This is exactly what we were looking for! If Wireguard could send its underlying UDP packets in a different namespace than where the Wireguard device is, we can have a completely "clean" network namespace that has only the Wireguard as default route while having Wireguard being able to connect via the original host network!

All we have to do now is, create the Wireguard interface, then apply the configuration, and move it to a newly-created network namespace, then set the IPs, routes etc. We can no longer use wg-quick for this, because the tool is meant for quick configuration and will configure the routes for us in the main namespace (according to AllowedIPs). We have to use a weaker version of it, called wg setconf, instead. Note that we have to comment out the DNS and Address lines in the provided configuration if present, because wg setconf does not support setting DNS and IP address.

I tried with a simple script according to the above procedure

#!/bin/bash
CONFIG_NAME="$1"
DEV_NAME="wg-$CONFIG_NAME"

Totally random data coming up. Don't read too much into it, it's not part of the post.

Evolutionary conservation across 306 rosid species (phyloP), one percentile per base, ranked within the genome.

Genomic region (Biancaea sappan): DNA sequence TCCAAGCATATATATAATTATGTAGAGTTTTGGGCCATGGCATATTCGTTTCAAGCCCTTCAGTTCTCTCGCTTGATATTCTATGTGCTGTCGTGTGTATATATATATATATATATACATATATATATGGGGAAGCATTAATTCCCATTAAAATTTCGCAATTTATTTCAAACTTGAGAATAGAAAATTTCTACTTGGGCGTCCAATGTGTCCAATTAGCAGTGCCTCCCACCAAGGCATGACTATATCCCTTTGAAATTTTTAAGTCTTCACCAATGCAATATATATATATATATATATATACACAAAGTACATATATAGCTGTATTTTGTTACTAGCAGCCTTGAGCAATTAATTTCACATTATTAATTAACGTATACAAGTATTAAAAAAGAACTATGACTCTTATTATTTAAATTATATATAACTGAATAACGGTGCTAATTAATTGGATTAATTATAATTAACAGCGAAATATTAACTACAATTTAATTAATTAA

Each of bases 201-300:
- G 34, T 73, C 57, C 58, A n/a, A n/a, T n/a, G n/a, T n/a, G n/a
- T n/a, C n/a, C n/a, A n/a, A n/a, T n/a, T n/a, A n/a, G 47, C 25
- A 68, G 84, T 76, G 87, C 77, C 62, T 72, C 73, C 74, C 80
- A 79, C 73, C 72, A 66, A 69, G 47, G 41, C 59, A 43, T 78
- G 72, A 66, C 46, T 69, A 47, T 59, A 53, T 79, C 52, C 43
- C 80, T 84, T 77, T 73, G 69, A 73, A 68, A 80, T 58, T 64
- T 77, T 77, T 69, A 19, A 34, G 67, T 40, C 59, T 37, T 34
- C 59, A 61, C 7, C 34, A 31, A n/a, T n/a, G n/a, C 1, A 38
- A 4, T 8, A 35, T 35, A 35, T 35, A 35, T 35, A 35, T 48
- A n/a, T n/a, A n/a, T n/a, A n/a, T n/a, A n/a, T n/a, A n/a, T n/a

ip netns add $CONFIG_NAME
ip netns exec $CONFIG_NAME ip link set lo up
ip link add dev $DEV_NAME type wireguard
wg setconf $DEV_NAME /etc/wireguard/$CONFIG_NAME.conf
ip link set $DEV_NAME netns $CONFIG_NAME up

Note that I have set the name of the namespace to be the same as the configuration file name. Run it with ./script.sh wireguard-config-name, and it successfully set up the namespace with the Wireguard device in it. However, the IP addresses was not set because we did not use wg-quick and commented out the Address line in configuration. At this point, I could have simply hard-coded the addresses in the script, but it did not sound like an elegant solution